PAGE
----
Gentoo Archives: gentoo-user

From: Mike Edenfield <kutulu@××××××.org>
To: gentoo-user@l.g.o
Subject: RE: [gentoo-user] Re: After /usr conflation: why not copy booting software to /sbin rather than initramfs?
Date: Thu, 29 Mar 2012 18:14:50
Message-Id: 004c01cd0dd7$3c15be00$b4413a00$
In Reply to: Re: [gentoo-user] Re: After /usr conflation: why not copy booting software to /sbin rather than initramfs? by Alan Mackenzie
1 > From: Alan Mackenzie [mailto:acm@×××.de]
3 > Hi, Mike.
4 >
5 > On Wed, Mar 28, 2012 at 12:24:14AM -0400, Mike Edenfield wrote:
6 > > > From: Alan Mackenzie [mailto:acm@×××.de]
7 >
8 > > > Hi, Alan.
9 >
10 > > > On Tue, Mar 27, 2012 at 11:48:19PM +0200, Alan McKinnon wrote:
11 > > > > On Tue, 27 Mar 2012 21:24:22 +0000 Alan Mackenzie <acm@×××.de>
12 > > > > wrote:
13 >
14 > > > Why is nobody else on this thread willing to take up its main point,
15 > > > the exact equivalence between the known, ugly, initramfs solution
16 > > > and the as yet half-baked idea of putting the same binaries into
17 /sbin?
18 >
19 > > Well, for one, the initramfs solution is not generally considered "ugly"
20 > > except by a select vocal few who object to it on vague, unarticulated
21 > > grounds.
22 >
23 > I'll articulate a few. (i) The initramfs involves having two copies of
24 lots of
25 > software around. (ii) What's more, these two copies are often different,
26 one
27 > being built with static libraries, the other with dynamic ones. (iii)
28 This
29 > situation is not (as far as I know) yet handled by Portage, which means in
30 > building such software statically, you've got to save the dynamic version
31 > somewhere else whilst you're doing it. (iv) The initramfs requires a
32 > potentially long script to make it work.
34 > My idea was for /sbin to vanish from $PATH just as soon as the boot had
35 > been completed; PATH gets set anyway on the initialisation of something or
36 > other, so this would happen automatically, just like the initramfs
37 disappears
38 > when the switch_root is done.
40 The criticisms you made about an initramfs are valid, and your basic point
41 is correct: the ugliness of having a "shadow /sbin" is no worse than the
42 ugliness of an initramfs.
44 I admit that much of my criticism here is not of the idea but of trying to
45 come up with a working implementation. The major benefit of an initramfs
46 solution is that it fits into the existing Linux boot process with minimal
47 impact: all of the ugliness you pointed out vanishes as soon as it has
48 completed its work, and the existing /sbin/init startup code is launched
49 exactly as it would be without an initramfs. Your process would require
50 either changing that existing /sbin/init process, or changing the steps the
51 kernel takes on startup, in ways that I can't articulate because I haven't
52 gone through the exercise of making it work. Taking /sbin out of the path,
53 though works for me. As I understand it, /sbin *used* to be for "static
54 binaries", and only later did it retroactively become "system binaries",
55 which is silly. That's what DAC is for. The only benefit of a separate /bin
56 and /sbin is to have different binaries with the same name in both places,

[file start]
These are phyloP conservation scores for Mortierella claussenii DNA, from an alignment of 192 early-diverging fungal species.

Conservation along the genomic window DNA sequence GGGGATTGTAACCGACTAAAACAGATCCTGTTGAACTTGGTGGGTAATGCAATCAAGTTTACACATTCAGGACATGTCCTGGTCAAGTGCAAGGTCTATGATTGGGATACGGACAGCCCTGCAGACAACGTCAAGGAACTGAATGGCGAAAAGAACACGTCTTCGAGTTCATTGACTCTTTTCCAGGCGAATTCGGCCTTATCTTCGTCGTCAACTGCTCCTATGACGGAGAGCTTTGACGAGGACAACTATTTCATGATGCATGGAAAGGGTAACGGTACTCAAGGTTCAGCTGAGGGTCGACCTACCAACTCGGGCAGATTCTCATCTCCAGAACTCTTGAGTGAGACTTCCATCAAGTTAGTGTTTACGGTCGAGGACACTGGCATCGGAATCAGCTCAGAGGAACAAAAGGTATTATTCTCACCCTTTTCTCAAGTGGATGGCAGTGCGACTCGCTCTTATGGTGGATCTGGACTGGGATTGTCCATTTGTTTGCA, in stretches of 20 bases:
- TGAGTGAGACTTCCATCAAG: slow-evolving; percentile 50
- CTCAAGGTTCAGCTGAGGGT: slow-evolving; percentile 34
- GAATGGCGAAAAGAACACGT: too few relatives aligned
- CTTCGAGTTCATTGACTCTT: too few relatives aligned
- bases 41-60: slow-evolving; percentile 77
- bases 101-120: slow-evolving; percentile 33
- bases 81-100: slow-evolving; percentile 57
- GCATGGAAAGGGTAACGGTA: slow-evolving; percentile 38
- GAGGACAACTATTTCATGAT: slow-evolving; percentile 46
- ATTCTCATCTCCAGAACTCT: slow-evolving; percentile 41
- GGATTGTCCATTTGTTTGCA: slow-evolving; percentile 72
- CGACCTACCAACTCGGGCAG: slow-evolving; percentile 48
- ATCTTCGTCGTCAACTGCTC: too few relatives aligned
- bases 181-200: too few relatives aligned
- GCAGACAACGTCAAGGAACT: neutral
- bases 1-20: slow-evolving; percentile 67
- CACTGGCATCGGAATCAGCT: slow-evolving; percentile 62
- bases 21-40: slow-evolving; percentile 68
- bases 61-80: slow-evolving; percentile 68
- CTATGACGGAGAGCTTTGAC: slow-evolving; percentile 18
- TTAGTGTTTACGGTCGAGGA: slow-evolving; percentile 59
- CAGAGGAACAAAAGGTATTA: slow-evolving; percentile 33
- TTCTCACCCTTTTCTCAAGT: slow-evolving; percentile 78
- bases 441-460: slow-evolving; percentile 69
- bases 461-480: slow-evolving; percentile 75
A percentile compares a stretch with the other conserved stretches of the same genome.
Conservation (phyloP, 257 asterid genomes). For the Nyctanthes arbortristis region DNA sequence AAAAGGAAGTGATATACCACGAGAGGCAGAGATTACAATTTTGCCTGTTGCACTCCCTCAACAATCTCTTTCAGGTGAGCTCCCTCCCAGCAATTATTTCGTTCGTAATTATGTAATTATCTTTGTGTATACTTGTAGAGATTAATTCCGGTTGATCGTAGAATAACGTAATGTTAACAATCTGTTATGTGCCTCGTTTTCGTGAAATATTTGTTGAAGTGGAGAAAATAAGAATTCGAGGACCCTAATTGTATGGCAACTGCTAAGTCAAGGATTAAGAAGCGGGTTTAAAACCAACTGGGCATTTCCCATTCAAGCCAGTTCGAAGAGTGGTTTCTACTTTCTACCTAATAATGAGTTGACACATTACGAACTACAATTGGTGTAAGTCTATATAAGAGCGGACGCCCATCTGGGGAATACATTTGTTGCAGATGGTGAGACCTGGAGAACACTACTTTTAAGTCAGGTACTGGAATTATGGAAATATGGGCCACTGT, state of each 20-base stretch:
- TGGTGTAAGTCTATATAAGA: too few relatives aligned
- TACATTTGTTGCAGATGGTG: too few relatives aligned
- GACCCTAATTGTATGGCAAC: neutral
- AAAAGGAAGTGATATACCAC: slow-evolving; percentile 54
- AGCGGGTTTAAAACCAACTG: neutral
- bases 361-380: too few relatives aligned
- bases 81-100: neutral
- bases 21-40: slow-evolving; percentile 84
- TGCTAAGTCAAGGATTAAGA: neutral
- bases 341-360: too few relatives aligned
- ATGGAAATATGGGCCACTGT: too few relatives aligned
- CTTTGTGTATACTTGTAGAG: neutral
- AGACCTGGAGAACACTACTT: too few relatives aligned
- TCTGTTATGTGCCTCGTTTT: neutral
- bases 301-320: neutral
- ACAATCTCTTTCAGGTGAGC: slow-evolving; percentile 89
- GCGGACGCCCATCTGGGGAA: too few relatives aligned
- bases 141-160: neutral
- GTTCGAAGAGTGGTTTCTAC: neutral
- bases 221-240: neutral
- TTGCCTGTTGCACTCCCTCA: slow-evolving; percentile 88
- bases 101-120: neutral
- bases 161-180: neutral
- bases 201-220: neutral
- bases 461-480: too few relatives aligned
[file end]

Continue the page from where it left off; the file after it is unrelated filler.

57 which is just begging for trouble. Your approach actually seems to be
58 bringing /sbin back to its roots. :)
60 I can think of a few useful options, though; perhaps what you're calling
61 /sbin is actually /boot/bin; like now, /boot is rarely mounted once the live
62 system comes up. Perhaps the kernel is configured to look for and run a
63 /boot/bin/init before it tries to mount it's rootfs. You are basically
64 replicating the initramfs solution, just on the boot partition, as this is
65 almost exactly what happens now.
67 Alternatively, perhaps /sbin/init can get smarter; much of this problems
68 with getting /usr mounted at the right time stems from difficulties in
69 expressing the required order and dependency information in the init
70 scripts. If /sbin/init could be explicitly told "this is the 'mount my /usr'
71 script" and knew to run it or not, based on the existence of a /usr mount
72 point, that could happen very early in the boot process.
74 > > [ more criticism, a lot of which I accept. ]
75 >
76 > I think I have the elegant solution: that would be for the kernel to be
77 able to
78 > mount several partitions at system initialisation rather than just the
79 root
80 > partition. With this, all the issues we've been discussing simply
81 wouldn't
82 > arise.
84 That's one possible solution; I think there are several places where the
85 kernel could potentially be made "smarter" about what is going on in the
86 userland environment; for example, if udev always received block device
87 events first, *it* could be tasked with mounting /usr when it saw that
88 /dev/sda3 was available and in /etc/fstab, then it could happily run
89 alsaconf or bluetoothd or whatever else when those devices popped up. I also
90 admit I don't really understand autofs too much, but it seems like
91 automounter support should be able to do something like this as well.
93 Keep in mind, though, that the point of an initramfs is not to get /usr
94 mounted. It's to get / mounted; if your rootfs happens to be on some
95 hardware, network, or logical block device that needs special handling
96 before it can be used, you need *somewhere* to put those utilities that the
97 kernel can find them. The fact that you can also use an initramfs for all of
98 these other pre-init steps is just added benefit.
100 --Mike